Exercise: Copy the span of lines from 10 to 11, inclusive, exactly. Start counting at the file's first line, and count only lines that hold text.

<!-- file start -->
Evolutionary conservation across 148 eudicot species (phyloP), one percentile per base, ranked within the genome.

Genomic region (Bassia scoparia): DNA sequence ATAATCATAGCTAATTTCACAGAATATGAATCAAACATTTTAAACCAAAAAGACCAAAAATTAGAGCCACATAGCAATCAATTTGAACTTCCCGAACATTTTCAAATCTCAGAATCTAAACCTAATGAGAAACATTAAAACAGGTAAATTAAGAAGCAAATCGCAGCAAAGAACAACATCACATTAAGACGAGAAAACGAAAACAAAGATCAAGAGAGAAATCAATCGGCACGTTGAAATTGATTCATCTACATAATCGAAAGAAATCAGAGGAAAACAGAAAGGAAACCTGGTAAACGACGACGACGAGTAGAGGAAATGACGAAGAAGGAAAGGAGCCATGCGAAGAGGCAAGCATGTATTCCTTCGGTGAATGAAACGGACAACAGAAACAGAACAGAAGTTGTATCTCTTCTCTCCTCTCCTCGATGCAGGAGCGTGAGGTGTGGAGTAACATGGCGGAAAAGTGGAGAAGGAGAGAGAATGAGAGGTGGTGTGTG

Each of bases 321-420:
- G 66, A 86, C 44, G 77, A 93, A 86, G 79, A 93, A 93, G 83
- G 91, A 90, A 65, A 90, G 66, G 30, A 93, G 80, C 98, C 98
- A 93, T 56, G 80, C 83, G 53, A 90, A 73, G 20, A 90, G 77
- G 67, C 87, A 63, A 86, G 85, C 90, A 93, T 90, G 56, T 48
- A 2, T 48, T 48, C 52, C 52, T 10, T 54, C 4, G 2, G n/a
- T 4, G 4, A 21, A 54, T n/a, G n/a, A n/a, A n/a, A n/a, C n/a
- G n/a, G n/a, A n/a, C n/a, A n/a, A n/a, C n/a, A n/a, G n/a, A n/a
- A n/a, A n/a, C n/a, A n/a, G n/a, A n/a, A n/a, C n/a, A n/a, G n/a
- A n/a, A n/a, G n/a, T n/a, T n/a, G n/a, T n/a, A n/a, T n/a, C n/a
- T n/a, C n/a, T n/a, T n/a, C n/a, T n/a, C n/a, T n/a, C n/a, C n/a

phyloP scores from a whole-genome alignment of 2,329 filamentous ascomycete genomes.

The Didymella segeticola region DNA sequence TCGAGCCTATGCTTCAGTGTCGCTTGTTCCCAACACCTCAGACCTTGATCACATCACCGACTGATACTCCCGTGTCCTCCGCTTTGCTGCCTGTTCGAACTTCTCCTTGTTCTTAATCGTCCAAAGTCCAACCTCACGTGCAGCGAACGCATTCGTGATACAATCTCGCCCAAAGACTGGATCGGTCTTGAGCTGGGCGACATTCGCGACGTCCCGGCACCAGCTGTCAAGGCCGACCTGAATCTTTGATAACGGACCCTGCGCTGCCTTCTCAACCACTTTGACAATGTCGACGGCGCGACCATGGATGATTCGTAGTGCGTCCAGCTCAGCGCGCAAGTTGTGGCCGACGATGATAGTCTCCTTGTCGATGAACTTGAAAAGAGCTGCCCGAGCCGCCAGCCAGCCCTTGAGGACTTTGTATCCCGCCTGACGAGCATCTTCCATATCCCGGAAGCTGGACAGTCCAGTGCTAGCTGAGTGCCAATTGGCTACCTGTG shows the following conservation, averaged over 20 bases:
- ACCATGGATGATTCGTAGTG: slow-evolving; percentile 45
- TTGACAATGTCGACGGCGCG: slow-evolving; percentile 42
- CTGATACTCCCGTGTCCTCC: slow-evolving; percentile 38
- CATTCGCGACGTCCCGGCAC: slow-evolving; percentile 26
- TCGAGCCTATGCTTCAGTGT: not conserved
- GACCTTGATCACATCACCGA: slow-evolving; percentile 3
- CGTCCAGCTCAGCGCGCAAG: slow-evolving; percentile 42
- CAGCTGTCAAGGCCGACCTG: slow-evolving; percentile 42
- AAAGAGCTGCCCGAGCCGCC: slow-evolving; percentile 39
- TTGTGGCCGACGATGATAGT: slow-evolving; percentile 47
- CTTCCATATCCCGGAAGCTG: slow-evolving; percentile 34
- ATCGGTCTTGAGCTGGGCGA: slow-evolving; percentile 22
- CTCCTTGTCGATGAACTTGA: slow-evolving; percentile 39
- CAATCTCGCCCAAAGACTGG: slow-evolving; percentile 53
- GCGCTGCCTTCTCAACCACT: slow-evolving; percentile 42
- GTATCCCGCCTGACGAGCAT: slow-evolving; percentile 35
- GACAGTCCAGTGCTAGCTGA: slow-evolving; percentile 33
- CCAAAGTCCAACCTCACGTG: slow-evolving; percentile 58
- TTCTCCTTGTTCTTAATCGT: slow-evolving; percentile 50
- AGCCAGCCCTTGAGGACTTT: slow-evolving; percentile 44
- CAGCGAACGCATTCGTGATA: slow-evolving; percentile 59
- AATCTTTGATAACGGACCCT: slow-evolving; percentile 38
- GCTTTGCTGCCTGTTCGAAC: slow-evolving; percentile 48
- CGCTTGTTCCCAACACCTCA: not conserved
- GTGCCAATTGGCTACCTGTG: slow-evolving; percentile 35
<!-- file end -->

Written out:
- G n/a, G n/a, A n/a, C n/a, A n/a, A n/a, C n/a, A n/a, G n/a, A n/a
- A n/a, A n/a, C n/a, A n/a, G n/a, A n/a, A n/a, C n/a, A n/a, G n/a